An engrossing tale of community and motherhood that devastated and healed my little Clevelander heart. Five stars for this subtle, dangerous little book.
“Everyone in Shaker Heights was talking about it that summer: how Isabelle, the last of the Richardson children, had finally gone around the bend and burned the house down.”
“In Shaker Heights, a placid, progressive suburb of Cleveland, everything is meticulously planned – from the layout of the winding roads, to the colours of the houses, to the successful lives its residents will go on to lead. And no one embodies this spirit more than Elena Richardson, whose guiding principle is playing by the rules.
Enter Mia Warren – an enigmatic artist and single mother – who arrives in this idyllic bubble with her teenage daughter Pearl, and rents a house from the Richardsons. Soon Mia and Pearl become more than just tenants: all four Richardson children are drawn to the alluring mother-daughter pair. But Mia carries with her a mysterious past, and a disregard for the rules that threatens to upend this carefully ordered community.
When the Richardsons’ friends attempt to adopt a Chinese-American baby, a custody battle erupts that dramatically divides the town and puts Mia and Mrs. Richardson on opposing sides. Suspicious of Mia and her motives, Mrs. Richardson becomes determined to uncover the secrets in Mia’s past. But her obsession will come at unexpected and devastating costs to her own family – and Mia’s.
Little Fires Everywhere explores the weight of long-held secrets and the ferocious pull of motherhood-and the danger of believing that planning and following the rules can avert disaster, or heartbreak.”
This book frustrated me at every turn–in the best way possible. Every time I had settled into despising a character, Ng unveiled another layer of complexity in their story that wrenched more empathy from my greedy little fingers. Every time I got comfortable with a recognizable conflict, Ng brought something else into the mix.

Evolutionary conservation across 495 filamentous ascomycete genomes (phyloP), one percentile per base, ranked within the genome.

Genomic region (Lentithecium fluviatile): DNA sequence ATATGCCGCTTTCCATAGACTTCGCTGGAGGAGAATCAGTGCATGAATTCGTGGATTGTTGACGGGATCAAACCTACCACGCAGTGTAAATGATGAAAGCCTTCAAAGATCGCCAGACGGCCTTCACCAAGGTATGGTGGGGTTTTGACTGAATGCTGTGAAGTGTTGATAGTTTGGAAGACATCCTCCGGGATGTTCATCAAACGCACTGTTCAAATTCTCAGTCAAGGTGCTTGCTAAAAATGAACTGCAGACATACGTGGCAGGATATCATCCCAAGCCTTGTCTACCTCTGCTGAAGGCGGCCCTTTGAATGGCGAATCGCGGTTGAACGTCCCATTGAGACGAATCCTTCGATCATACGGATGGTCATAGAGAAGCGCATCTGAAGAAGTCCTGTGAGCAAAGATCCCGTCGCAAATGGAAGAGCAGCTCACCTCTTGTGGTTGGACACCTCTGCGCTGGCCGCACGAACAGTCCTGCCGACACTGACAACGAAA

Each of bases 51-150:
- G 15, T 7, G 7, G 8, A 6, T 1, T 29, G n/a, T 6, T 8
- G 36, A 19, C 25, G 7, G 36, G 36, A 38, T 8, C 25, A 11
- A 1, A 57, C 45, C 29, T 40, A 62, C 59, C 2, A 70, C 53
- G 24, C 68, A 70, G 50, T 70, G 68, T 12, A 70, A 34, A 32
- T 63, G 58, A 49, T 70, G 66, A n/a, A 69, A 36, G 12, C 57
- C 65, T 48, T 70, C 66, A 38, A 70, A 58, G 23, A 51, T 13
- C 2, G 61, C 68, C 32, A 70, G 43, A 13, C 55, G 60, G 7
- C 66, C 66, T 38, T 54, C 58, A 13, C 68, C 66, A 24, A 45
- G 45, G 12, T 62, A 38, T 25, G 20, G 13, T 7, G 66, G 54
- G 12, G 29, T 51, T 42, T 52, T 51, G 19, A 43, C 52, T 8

At first glance, Little Fires Everywhere might seem like a predictable “rebellion against suburban conformity” story, but that’d be selling it way short.
For one thing, Shaker Heights is more than just a cookie-cutter 50s-style suburb. This was extra delicious for me to read because I live in the Cleveland area. I’ve spent a fair amount of time in Shaker Heights, where several friends lived in high school and another works now, and it’s a strange town.
I’ve never read a proper published novel set someplace so close to home for me (unlike NY and LA, Cleveland doesn’t get dozens of fictional works every year exploring its every foible and wonder) and it was so fun to see references to places I’d been and things I’d experienced. It reminded me of a time (I was ten or eleven, maybe) when my mother, driving me through the winding web of Shaker roads, explained to me that the place was deliberately designed with that nonsensical layout because it was extra scenic and, more importantly, was deterringly confusing for outsiders.
But that was just a bonus for me. I think this would be an immersive, interesting (and often amusing) setting even for a reader who’d never seen Shaker. The environment is key to the entire novel. Ng takes her time laying the groundwork, painting a detailed picture of life in Shaker in the 90s, a place with distinct, strongly-held values that allow for little deviation.
Because the setting is so vivid, when Ng moves the pieces into place (characters at odds and a custody case that divides the town), the story jumps to life immediately. For such a quiet, character-driven book, I wasn’t expecting the story to feel like a runaway train, but as the characters careened towards the conclusion, that was what it felt like.
“To a parent, your child wasn’t just a person: your child was a place, a kind of Narnia…
It was a place you could take refuge, if you knew how to get in. And each time you left it, each time your child passed out of your sight, you feared you might never be able to return to that place again.”
In the end, the story was simple and compassionate and tender. It felt, I suppose, inevitable. So, so real.
I picked up a copy of the (teeny-tiny!) Everything I Never Told You, Ng’s debut, but I can’t imaging it being better than this. Little Fires Everywhere really seems like the book of Ng’s heart, pulling directly from her own childhood as an Asian-American growing up outside Cleveland.